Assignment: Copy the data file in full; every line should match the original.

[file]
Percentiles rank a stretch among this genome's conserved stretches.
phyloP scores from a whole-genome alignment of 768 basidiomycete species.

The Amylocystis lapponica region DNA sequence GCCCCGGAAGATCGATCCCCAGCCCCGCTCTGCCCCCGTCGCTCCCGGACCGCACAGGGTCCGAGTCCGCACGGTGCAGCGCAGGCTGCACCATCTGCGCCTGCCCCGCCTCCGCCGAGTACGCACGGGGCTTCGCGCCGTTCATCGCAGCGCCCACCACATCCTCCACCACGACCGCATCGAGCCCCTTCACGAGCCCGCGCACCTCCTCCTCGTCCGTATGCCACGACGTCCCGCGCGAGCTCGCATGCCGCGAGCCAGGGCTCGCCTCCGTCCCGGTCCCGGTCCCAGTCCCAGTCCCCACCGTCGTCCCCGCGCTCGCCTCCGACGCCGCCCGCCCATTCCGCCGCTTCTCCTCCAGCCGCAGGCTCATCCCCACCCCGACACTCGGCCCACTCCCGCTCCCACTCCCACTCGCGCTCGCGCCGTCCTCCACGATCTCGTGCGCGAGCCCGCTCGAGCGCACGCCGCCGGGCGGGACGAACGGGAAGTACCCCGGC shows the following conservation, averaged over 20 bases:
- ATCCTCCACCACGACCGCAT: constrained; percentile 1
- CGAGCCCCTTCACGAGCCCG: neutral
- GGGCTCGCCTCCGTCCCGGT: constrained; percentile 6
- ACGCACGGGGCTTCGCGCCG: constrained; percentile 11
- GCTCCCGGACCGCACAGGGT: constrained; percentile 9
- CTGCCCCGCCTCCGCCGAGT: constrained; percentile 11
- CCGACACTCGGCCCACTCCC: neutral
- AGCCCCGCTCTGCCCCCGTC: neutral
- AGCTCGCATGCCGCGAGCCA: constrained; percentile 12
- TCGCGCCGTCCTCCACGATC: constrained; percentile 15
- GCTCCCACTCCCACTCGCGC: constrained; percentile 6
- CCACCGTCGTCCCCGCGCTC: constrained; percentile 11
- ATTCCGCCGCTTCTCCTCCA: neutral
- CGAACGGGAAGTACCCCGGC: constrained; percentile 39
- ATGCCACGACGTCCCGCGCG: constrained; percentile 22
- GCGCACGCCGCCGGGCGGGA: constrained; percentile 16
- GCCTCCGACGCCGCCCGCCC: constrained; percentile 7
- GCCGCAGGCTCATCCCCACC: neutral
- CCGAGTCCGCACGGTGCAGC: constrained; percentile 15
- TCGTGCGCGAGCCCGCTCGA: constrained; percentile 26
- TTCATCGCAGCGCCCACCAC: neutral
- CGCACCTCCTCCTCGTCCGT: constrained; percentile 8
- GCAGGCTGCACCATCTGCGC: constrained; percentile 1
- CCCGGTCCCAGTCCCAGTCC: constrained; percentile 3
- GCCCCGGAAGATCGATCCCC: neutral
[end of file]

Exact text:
Percentiles rank a stretch among this genome's conserved stretches.
phyloP scores from a whole-genome alignment of 768 basidiomycete species.

The Amylocystis lapponica region DNA sequence GCCCCGGAAGATCGATCCCCAGCCCCGCTCTGCCCCCGTCGCTCCCGGACCGCACAGGGTCCGAGTCCGCACGGTGCAGCGCAGGCTGCACCATCTGCGCCTGCCCCGCCTCCGCCGAGTACGCACGGGGCTTCGCGCCGTTCATCGCAGCGCCCACCACATCCTCCACCACGACCGCATCGAGCCCCTTCACGAGCCCGCGCACCTCCTCCTCGTCCGTATGCCACGACGTCCCGCGCGAGCTCGCATGCCGCGAGCCAGGGCTCGCCTCCGTCCCGGTCCCGGTCCCAGTCCCAGTCCCCACCGTCGTCCCCGCGCTCGCCTCCGACGCCGCCCGCCCATTCCGCCGCTTCTCCTCCAGCCGCAGGCTCATCCCCACCCCGACACTCGGCCCACTCCCGCTCCCACTCCCACTCGCGCTCGCGCCGTCCTCCACGATCTCGTGCGCGAGCCCGCTCGAGCGCACGCCGCCGGGCGGGACGAACGGGAAGTACCCCGGC shows the following conservation, averaged over 20 bases:
- ATCCTCCACCACGACCGCAT: constrained; percentile 1
- CGAGCCCCTTCACGAGCCCG: neutral
- GGGCTCGCCTCCGTCCCGGT: constrained; percentile 6
- ACGCACGGGGCTTCGCGCCG: constrained; percentile 11
- GCTCCCGGACCGCACAGGGT: constrained; percentile 9
- CTGCCCCGCCTCCGCCGAGT: constrained; percentile 11
- CCGACACTCGGCCCACTCCC: neutral
- AGCCCCGCTCTGCCCCCGTC: neutral
- AGCTCGCATGCCGCGAGCCA: constrained; percentile 12
- TCGCGCCGTCCTCCACGATC: constrained; percentile 15
- GCTCCCACTCCCACTCGCGC: constrained; percentile 6
- CCACCGTCGTCCCCGCGCTC: constrained; percentile 11
- ATTCCGCCGCTTCTCCTCCA: neutral
- CGAACGGGAAGTACCCCGGC: constrained; percentile 39
- ATGCCACGACGTCCCGCGCG: constrained; percentile 22
- GCGCACGCCGCCGGGCGGGA: constrained; percentile 16
- GCCTCCGACGCCGCCCGCCC: constrained; percentile 7
- GCCGCAGGCTCATCCCCACC: neutral
- CCGAGTCCGCACGGTGCAGC: constrained; percentile 15
- TCGTGCGCGAGCCCGCTCGA: constrained; percentile 26
- TTCATCGCAGCGCCCACCAC: neutral
- CGCACCTCCTCCTCGTCCGT: constrained; percentile 8
- GCAGGCTGCACCATCTGCGC: constrained; percentile 1
- CCCGGTCCCAGTCCCAGTCC: constrained; percentile 3
- GCCCCGGAAGATCGATCCCC: neutral